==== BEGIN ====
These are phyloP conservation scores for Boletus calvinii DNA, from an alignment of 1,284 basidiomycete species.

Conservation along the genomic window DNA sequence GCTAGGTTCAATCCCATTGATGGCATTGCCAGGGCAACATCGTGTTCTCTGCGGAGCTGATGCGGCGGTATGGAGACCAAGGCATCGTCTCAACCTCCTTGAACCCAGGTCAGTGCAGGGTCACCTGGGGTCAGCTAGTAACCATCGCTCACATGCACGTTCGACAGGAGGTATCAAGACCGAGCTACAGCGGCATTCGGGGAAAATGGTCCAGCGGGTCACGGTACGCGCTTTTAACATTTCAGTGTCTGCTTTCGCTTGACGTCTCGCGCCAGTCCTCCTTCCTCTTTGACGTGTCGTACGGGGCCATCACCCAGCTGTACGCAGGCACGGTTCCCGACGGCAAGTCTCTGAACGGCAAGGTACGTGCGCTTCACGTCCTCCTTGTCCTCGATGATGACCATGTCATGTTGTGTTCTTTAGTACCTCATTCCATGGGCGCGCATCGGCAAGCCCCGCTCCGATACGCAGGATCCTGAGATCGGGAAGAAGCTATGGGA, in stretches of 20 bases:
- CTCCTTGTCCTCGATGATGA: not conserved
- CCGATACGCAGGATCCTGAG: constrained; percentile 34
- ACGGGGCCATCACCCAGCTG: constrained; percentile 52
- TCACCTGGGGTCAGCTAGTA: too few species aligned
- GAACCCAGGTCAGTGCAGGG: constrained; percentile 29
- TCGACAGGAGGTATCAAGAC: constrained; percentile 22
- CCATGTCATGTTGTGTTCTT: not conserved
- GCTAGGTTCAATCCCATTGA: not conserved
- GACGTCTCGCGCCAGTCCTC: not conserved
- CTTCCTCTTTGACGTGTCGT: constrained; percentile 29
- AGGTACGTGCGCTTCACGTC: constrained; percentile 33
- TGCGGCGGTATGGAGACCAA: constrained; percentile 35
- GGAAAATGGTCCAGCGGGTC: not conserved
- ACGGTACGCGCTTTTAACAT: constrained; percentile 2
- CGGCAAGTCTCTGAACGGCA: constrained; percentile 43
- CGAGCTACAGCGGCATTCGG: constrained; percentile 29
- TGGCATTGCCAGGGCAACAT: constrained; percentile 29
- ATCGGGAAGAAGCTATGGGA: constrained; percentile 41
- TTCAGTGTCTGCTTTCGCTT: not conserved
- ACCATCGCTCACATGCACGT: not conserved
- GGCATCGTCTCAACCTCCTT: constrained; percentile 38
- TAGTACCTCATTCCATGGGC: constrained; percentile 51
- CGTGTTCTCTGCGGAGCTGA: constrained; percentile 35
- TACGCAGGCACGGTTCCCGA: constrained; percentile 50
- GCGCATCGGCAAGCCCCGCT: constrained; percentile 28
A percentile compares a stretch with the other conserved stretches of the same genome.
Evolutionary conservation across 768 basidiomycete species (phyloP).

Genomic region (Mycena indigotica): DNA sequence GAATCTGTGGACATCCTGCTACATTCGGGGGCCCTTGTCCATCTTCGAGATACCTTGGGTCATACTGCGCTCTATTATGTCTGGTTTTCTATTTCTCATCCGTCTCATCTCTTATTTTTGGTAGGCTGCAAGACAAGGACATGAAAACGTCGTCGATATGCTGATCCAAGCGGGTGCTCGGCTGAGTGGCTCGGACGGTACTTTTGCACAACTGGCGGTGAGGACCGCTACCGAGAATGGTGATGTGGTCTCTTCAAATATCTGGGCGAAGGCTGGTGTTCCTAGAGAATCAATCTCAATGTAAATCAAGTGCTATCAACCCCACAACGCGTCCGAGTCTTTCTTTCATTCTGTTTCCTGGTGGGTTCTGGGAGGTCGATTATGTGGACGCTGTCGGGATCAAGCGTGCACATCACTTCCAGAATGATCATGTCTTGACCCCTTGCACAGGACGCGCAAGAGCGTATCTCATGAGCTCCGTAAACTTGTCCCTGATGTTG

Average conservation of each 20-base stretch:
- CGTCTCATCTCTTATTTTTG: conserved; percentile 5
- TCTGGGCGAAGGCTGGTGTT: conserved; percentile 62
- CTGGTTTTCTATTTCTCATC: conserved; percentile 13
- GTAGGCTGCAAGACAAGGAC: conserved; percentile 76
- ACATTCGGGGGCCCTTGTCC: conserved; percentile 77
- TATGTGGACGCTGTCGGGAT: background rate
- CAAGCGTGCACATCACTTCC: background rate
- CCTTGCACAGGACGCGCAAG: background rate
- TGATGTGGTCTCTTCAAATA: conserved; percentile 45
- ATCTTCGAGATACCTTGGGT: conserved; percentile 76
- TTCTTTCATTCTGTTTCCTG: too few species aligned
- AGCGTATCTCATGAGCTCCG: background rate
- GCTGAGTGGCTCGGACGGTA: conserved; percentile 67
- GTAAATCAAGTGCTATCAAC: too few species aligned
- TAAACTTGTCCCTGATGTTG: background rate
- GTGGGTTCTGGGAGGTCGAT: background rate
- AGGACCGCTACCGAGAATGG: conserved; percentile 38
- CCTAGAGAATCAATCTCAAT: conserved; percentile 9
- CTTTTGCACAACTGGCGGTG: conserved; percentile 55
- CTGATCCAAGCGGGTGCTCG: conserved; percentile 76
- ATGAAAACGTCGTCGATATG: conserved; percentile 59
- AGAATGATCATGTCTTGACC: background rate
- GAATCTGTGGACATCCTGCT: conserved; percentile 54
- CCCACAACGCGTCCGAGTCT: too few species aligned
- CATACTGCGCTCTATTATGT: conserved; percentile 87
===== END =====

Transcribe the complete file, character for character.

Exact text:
These are phyloP conservation scores for Boletus calvinii DNA, from an alignment of 1,284 basidiomycete species.

Conservation along the genomic window DNA sequence GCTAGGTTCAATCCCATTGATGGCATTGCCAGGGCAACATCGTGTTCTCTGCGGAGCTGATGCGGCGGTATGGAGACCAAGGCATCGTCTCAACCTCCTTGAACCCAGGTCAGTGCAGGGTCACCTGGGGTCAGCTAGTAACCATCGCTCACATGCACGTTCGACAGGAGGTATCAAGACCGAGCTACAGCGGCATTCGGGGAAAATGGTCCAGCGGGTCACGGTACGCGCTTTTAACATTTCAGTGTCTGCTTTCGCTTGACGTCTCGCGCCAGTCCTCCTTCCTCTTTGACGTGTCGTACGGGGCCATCACCCAGCTGTACGCAGGCACGGTTCCCGACGGCAAGTCTCTGAACGGCAAGGTACGTGCGCTTCACGTCCTCCTTGTCCTCGATGATGACCATGTCATGTTGTGTTCTTTAGTACCTCATTCCATGGGCGCGCATCGGCAAGCCCCGCTCCGATACGCAGGATCCTGAGATCGGGAAGAAGCTATGGGA, in stretches of 20 bases:
- CTCCTTGTCCTCGATGATGA: not conserved
- CCGATACGCAGGATCCTGAG: constrained; percentile 34
- ACGGGGCCATCACCCAGCTG: constrained; percentile 52
- TCACCTGGGGTCAGCTAGTA: too few species aligned
- GAACCCAGGTCAGTGCAGGG: constrained; percentile 29
- TCGACAGGAGGTATCAAGAC: constrained; percentile 22
- CCATGTCATGTTGTGTTCTT: not conserved
- GCTAGGTTCAATCCCATTGA: not conserved
- GACGTCTCGCGCCAGTCCTC: not conserved
- CTTCCTCTTTGACGTGTCGT: constrained; percentile 29
- AGGTACGTGCGCTTCACGTC: constrained; percentile 33
- TGCGGCGGTATGGAGACCAA: constrained; percentile 35
- GGAAAATGGTCCAGCGGGTC: not conserved
- ACGGTACGCGCTTTTAACAT: constrained; percentile 2
- CGGCAAGTCTCTGAACGGCA: constrained; percentile 43
- CGAGCTACAGCGGCATTCGG: constrained; percentile 29
- TGGCATTGCCAGGGCAACAT: constrained; percentile 29
- ATCGGGAAGAAGCTATGGGA: constrained; percentile 41
- TTCAGTGTCTGCTTTCGCTT: not conserved
- ACCATCGCTCACATGCACGT: not conserved
- GGCATCGTCTCAACCTCCTT: constrained; percentile 38
- TAGTACCTCATTCCATGGGC: constrained; percentile 51
- CGTGTTCTCTGCGGAGCTGA: constrained; percentile 35
- TACGCAGGCACGGTTCCCGA: constrained; percentile 50
- GCGCATCGGCAAGCCCCGCT: constrained; percentile 28
A percentile compares a stretch with the other conserved stretches of the same genome.
Evolutionary conservation across 768 basidiomycete species (phyloP).

Genomic region (Mycena indigotica): DNA sequence GAATCTGTGGACATCCTGCTACATTCGGGGGCCCTTGTCCATCTTCGAGATACCTTGGGTCATACTGCGCTCTATTATGTCTGGTTTTCTATTTCTCATCCGTCTCATCTCTTATTTTTGGTAGGCTGCAAGACAAGGACATGAAAACGTCGTCGATATGCTGATCCAAGCGGGTGCTCGGCTGAGTGGCTCGGACGGTACTTTTGCACAACTGGCGGTGAGGACCGCTACCGAGAATGGTGATGTGGTCTCTTCAAATATCTGGGCGAAGGCTGGTGTTCCTAGAGAATCAATCTCAATGTAAATCAAGTGCTATCAACCCCACAACGCGTCCGAGTCTTTCTTTCATTCTGTTTCCTGGTGGGTTCTGGGAGGTCGATTATGTGGACGCTGTCGGGATCAAGCGTGCACATCACTTCCAGAATGATCATGTCTTGACCCCTTGCACAGGACGCGCAAGAGCGTATCTCATGAGCTCCGTAAACTTGTCCCTGATGTTG

Average conservation of each 20-base stretch:
- CGTCTCATCTCTTATTTTTG: conserved; percentile 5
- TCTGGGCGAAGGCTGGTGTT: conserved; percentile 62
- CTGGTTTTCTATTTCTCATC: conserved; percentile 13
- GTAGGCTGCAAGACAAGGAC: conserved; percentile 76
- ACATTCGGGGGCCCTTGTCC: conserved; percentile 77
- TATGTGGACGCTGTCGGGAT: background rate
- CAAGCGTGCACATCACTTCC: background rate
- CCTTGCACAGGACGCGCAAG: background rate
- TGATGTGGTCTCTTCAAATA: conserved; percentile 45
- ATCTTCGAGATACCTTGGGT: conserved; percentile 76
- TTCTTTCATTCTGTTTCCTG: too few species aligned
- AGCGTATCTCATGAGCTCCG: background rate
- GCTGAGTGGCTCGGACGGTA: conserved; percentile 67
- GTAAATCAAGTGCTATCAAC: too few species aligned
- TAAACTTGTCCCTGATGTTG: background rate
- GTGGGTTCTGGGAGGTCGAT: background rate
- AGGACCGCTACCGAGAATGG: conserved; percentile 38
- CCTAGAGAATCAATCTCAAT: conserved; percentile 9
- CTTTTGCACAACTGGCGGTG: conserved; percentile 55
- CTGATCCAAGCGGGTGCTCG: conserved; percentile 76
- ATGAAAACGTCGTCGATATG: conserved; percentile 59
- AGAATGATCATGTCTTGACC: background rate
- GAATCTGTGGACATCCTGCT: conserved; percentile 54
- CCCACAACGCGTCCGAGTCT: too few species aligned
- CATACTGCGCTCTATTATGT: conserved; percentile 87